Vandenberg Space Launch
Now, let’s be clear, this is a weblog of developmental cognitive neuroscience. Still, those who know me understand that I began my undergraduate career in the aerospace engineering department. I have loved space flight since before I could ride a bicycle. I made a scrapbook when I was six years old that held every news clipping about the Space Shuttle Challenger tragedy – I still have it. Even now I love reading books on the Apollo moon landing program and Werner von Braun’s role in the early space program. Call it a hobby – it has always been a source of obsession. Still, in all my years I have never witnessed a live space launch.
Reason #318 why Santa Barbara is such an awesome place to live is the fact that we are 90 minutes away from Vandenberg Air Force Base. Vandenberg is a major spaceport in the United States for commercial and military space operations. They don’t always post their launch schedule, but enthusiasts from around the world pool their collective knowledge to assemble a rough idea of when rockets will be blasting off. In my case I had luck on my side, as a local television station was covering the countdown of a target launch vehicle from Vandenberg last Tuesday. I hopped up off the couch and got in the car.
The mission was related to the NFIRE (Near Field InfraRed Experiment) satellite, which was designed to gather data on the orbital observation of rocket exhaust plumes. To calibrate the sensors on the satellite they needed a, well, rocket exhaust plume. The target launch vehicle was a modified Minotaur ballistic missile, which was meant to simulate a ballistic missile launch for the NFIRE satellite.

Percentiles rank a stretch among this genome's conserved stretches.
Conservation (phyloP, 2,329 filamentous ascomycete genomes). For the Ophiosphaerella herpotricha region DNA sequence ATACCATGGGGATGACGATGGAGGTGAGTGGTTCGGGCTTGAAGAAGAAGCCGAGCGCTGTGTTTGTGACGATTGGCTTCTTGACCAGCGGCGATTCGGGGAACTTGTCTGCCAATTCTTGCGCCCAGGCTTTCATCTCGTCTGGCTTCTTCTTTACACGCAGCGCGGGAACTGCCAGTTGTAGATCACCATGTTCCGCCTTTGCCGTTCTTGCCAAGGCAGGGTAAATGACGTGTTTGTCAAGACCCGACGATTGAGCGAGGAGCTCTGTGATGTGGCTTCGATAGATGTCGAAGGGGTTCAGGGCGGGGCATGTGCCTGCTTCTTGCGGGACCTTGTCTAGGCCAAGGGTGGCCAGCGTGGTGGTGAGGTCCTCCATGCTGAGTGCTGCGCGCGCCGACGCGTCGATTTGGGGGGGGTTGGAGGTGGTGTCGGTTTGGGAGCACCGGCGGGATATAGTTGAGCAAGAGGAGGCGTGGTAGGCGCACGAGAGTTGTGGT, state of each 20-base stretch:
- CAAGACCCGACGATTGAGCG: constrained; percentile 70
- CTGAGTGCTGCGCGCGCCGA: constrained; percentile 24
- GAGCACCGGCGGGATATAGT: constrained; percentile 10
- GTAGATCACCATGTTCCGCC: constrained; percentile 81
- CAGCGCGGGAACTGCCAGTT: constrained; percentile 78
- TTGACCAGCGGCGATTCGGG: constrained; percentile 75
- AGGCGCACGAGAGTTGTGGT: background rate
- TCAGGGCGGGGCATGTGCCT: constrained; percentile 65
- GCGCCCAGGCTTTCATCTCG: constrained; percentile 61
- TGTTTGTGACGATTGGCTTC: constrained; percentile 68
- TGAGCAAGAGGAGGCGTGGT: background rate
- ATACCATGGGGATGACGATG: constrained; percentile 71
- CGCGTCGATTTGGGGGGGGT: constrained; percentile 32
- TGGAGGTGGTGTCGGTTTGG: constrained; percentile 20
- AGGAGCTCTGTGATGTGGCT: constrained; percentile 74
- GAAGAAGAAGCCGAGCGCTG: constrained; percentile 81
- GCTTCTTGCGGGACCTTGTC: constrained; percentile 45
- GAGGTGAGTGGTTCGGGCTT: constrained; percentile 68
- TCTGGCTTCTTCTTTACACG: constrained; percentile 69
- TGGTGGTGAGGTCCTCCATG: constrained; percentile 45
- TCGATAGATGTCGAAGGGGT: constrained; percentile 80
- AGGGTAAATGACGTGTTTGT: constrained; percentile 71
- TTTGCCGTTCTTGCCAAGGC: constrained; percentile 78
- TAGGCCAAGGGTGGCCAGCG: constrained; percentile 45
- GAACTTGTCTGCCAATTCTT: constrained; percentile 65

My wife and I headed up into the hills of Santa Barbara to see if we could witness the launch. Online Vandenberg observation FAQs indicated that it should definitely be visible. There was a two hour launch window that corresponded to two overhead passes of the NFIRE satellite (see above picture). We barely made it in time – as the satellite made its first pass, but we saw nothing but a few shooting stars. By looking at the orbital data for the NFIRE sat online (yea iPhone!) I knew the next satellite pass would begin at 11:57pm. Sure enough, at 11:58 we saw a bright orange light coming up from the horizon and blazing up into the night. Compared to your Fourth of July fireworks it wasn’t very special, but the knowledge that it was leaving the Earth’s atmosphere was about the coolest thing I have seen in a while.
Cheers to spaceflight everybody.